Taboos can be social, religious, and political in nature as well. A social taboo, regardless of which culture you refer to, is murder. Murder is frowned upon regardless of culture, race, or creed. Political and religious taboos can ofter be connected, depending on the culture. Often times, breaking these taboos can help to advance a culture or a group of people past an issue. In an article posted on the BBC website by Mark Simpson, titled “Ronan Kerr killing: political taboos broken”, he speaks about the death of a police officer, and how it has brought together people of different political and religious backgrounds. A protestant minister attended a Catholic service for the fallen officer, even though it was frowned upon by his own faith. The political aspects of unity and standing up for what is right, far outweighed the backlash from his own faith. By breaking this taboo among many of his own faith, he began to politically unite the country and move ahead in their thinking, and move toward a time of less violence, and peace in the nation.

The third aspect of society that is discussed by Gmelch, in his article is fetishes. He describes fetishes as charms that are used to try to influence the outcomes of certain events. Baseball players have their lucky hat, or gloves. They wear the same gloves for every day of a hit streak, or the same hat every day until they lose. The charms also are irrational in nature. A hat has no way to influence the outcome of a game. But charms can be seen in society as well. People can be spotted at casinos carrying their lucky rabbits foot, or at the bingo hall with their lucky troll figurines and statues. Good luck charms are thought to influence whatever is going on at the time. If a person noticed that they had something with them at the time of good fortune, then it must have been the object that caused them to succeed.

Fetishes, or charms, are another irrational way of thinking, that was created over time to help to explain certain things. The way a person performs on the athletic field has nothing to do with his hat, chewing gum, or batting glove. It has to do with the person’s skill and mental ability to handle the game. But to the player, that lucky hat is thought to be the reason for continued success, and it cannot be put to chance that it is not. The mental side of sports is directly related to the charms, taboos, and rituals that have been discussed. I have often been guilty of using charms as well. When I go to the casino, I only wear Patriots gear, because I always lose with my Red Sox hat on. I know in my head it’s irrational, but I also don’t want to tempt fate.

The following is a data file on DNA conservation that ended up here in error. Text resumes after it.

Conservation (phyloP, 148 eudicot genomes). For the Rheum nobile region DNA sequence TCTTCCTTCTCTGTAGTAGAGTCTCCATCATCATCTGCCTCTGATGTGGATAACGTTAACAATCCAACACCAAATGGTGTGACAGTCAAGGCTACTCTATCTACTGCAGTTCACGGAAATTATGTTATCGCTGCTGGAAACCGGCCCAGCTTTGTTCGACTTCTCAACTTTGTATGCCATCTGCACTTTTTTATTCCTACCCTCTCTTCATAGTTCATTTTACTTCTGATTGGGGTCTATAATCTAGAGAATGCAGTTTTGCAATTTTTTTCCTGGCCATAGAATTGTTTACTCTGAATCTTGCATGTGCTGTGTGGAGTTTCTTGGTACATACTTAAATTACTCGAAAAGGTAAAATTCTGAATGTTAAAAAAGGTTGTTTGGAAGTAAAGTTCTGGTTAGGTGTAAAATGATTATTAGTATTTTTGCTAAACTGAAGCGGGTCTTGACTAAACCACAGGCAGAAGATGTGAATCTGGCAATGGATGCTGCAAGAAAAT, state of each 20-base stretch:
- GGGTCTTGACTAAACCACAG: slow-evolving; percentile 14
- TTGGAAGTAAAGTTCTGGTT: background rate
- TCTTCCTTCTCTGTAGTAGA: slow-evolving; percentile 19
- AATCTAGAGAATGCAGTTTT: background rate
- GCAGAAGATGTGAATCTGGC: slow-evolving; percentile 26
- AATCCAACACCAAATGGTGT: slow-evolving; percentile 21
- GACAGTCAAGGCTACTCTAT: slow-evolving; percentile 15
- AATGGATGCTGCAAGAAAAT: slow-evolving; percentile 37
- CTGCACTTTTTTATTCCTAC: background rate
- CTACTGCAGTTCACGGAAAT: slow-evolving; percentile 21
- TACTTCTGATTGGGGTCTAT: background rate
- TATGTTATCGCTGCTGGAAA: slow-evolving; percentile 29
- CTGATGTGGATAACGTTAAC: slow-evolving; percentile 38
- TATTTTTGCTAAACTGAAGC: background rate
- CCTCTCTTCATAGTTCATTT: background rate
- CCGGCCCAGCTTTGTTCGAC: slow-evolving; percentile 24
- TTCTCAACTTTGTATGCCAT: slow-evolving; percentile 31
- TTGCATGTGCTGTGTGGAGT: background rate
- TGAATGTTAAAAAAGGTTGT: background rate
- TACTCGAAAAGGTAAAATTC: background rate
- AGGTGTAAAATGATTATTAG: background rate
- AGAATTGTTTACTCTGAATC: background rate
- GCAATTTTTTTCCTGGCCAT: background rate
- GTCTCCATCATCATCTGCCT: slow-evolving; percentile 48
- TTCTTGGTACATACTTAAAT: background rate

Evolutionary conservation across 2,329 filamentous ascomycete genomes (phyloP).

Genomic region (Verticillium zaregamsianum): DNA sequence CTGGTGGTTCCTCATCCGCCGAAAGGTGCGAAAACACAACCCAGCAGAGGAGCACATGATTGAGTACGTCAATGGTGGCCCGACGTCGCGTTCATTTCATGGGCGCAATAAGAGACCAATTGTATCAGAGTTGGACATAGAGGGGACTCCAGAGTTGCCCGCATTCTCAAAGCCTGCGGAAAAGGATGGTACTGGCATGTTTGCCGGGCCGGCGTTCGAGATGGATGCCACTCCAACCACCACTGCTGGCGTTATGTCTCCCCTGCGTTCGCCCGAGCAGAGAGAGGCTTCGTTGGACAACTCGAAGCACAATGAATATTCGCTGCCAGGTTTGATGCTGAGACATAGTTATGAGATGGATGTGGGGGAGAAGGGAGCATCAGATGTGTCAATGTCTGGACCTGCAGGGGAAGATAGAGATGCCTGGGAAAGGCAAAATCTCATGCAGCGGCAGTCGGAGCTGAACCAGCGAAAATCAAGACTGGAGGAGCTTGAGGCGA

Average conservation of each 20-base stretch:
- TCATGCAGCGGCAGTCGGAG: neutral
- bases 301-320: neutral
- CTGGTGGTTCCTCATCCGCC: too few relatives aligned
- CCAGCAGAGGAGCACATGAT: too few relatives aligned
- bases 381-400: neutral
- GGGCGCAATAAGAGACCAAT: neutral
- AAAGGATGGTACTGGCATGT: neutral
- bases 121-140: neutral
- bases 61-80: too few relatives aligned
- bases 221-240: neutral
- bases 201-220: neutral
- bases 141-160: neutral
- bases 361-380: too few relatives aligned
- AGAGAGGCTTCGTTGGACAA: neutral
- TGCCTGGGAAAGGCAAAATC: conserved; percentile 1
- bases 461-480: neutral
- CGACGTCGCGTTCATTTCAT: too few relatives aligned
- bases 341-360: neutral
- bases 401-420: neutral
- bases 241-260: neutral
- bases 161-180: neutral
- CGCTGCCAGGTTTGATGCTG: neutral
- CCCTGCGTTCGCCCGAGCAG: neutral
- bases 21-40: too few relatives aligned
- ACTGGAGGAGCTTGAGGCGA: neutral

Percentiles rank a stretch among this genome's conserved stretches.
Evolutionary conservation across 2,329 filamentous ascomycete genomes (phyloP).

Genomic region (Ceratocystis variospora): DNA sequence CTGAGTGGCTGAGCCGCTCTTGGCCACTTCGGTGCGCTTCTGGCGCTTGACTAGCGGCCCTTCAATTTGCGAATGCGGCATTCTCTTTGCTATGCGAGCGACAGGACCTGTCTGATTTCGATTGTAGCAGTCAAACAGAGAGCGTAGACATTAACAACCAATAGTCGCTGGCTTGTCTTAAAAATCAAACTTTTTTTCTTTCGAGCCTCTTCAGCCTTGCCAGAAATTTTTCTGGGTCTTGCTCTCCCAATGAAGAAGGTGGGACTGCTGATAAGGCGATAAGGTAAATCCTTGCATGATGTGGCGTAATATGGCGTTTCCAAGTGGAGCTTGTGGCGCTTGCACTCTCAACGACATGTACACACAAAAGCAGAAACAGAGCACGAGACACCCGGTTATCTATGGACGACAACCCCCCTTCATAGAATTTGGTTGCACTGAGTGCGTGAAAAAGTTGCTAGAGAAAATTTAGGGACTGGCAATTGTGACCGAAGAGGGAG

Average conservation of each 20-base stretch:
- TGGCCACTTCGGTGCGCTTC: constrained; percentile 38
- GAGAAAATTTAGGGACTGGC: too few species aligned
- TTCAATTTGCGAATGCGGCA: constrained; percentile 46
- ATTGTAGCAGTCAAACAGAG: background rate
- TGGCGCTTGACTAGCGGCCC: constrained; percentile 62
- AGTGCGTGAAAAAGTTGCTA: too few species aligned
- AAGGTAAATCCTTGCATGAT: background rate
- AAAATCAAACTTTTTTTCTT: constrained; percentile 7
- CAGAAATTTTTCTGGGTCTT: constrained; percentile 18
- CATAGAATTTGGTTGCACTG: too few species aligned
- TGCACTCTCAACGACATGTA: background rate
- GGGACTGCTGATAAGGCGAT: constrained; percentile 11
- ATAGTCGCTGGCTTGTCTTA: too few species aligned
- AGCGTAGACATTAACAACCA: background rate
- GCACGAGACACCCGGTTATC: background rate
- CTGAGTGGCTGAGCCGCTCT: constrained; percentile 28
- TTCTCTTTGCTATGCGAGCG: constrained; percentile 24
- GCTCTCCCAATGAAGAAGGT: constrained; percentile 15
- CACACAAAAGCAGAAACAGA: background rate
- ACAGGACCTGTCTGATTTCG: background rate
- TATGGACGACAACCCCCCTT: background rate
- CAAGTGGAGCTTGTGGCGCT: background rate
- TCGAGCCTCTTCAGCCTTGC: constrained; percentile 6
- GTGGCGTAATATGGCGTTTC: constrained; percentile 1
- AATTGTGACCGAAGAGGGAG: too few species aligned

Religions also use charms. They have religious medals, statues, and prayer cards. These items are thought to bring good luck to a person while driving or used to help you find something that you’ve lost. The cross on a necklace can be thought to protect the wearer against any harm that might come his way. These charms are said to be in remembrance of the saint or person who is depicted on them, and are a bit more practical in that way. They symbolize something, rather than just being attached to good luck, or good fortune.

There are also charms in politics. Medals are given to the bravest soldiers, and every member of the armed forces wears badges to signify rank and position. Medals in the military are not so much thought of as bringing good luck, but rather as a symbol of past accomplishments. In this way, political charms can be looked at differently. They signify something rather than try to accomplish something.

By examining these different ways in which people try to control their actions, much can be learned about a culture. People try to control their minds by convincing themselves, no matter how irrational it may be, that a charm, ritual or taboo has in some way influenced the outcome of a certain event. Weather it be a sporting event, casino trip, or for political gains, cultures view rituals the same way. Rituals are used to influence events. Sometimes, rituals, taboos and fetishes can all be used together. Take a modern Catholic mass for example. The mass itself is a ritual that uses taboos (sins), and fetishes (statues, and the cross) to try to influence the outcome of a certain event (the life of the worshiper). As irrational as these objects might look to someone on the outside, to Catholics, they take on a much bigger meaning.

Cultures are defined by the language, symbols and way of life that brings a group of people together. Rituals, taboos and fetishes are a part of culture. They are woven into our daily lives in such a way that is sometimes unnoticed. They shape who we are, and sometimes who we are going to be. If you need proof, just ask the lady at the casino with the troll statues and rainbow colored glitter hat. She’ll be happy to tell you about the fortune that is coming her way, thanks to the hat.

Cite this page

Taboos and Rituals in Gmelch's Article Baseball Magic. (2016, Jun 07). Retrieved from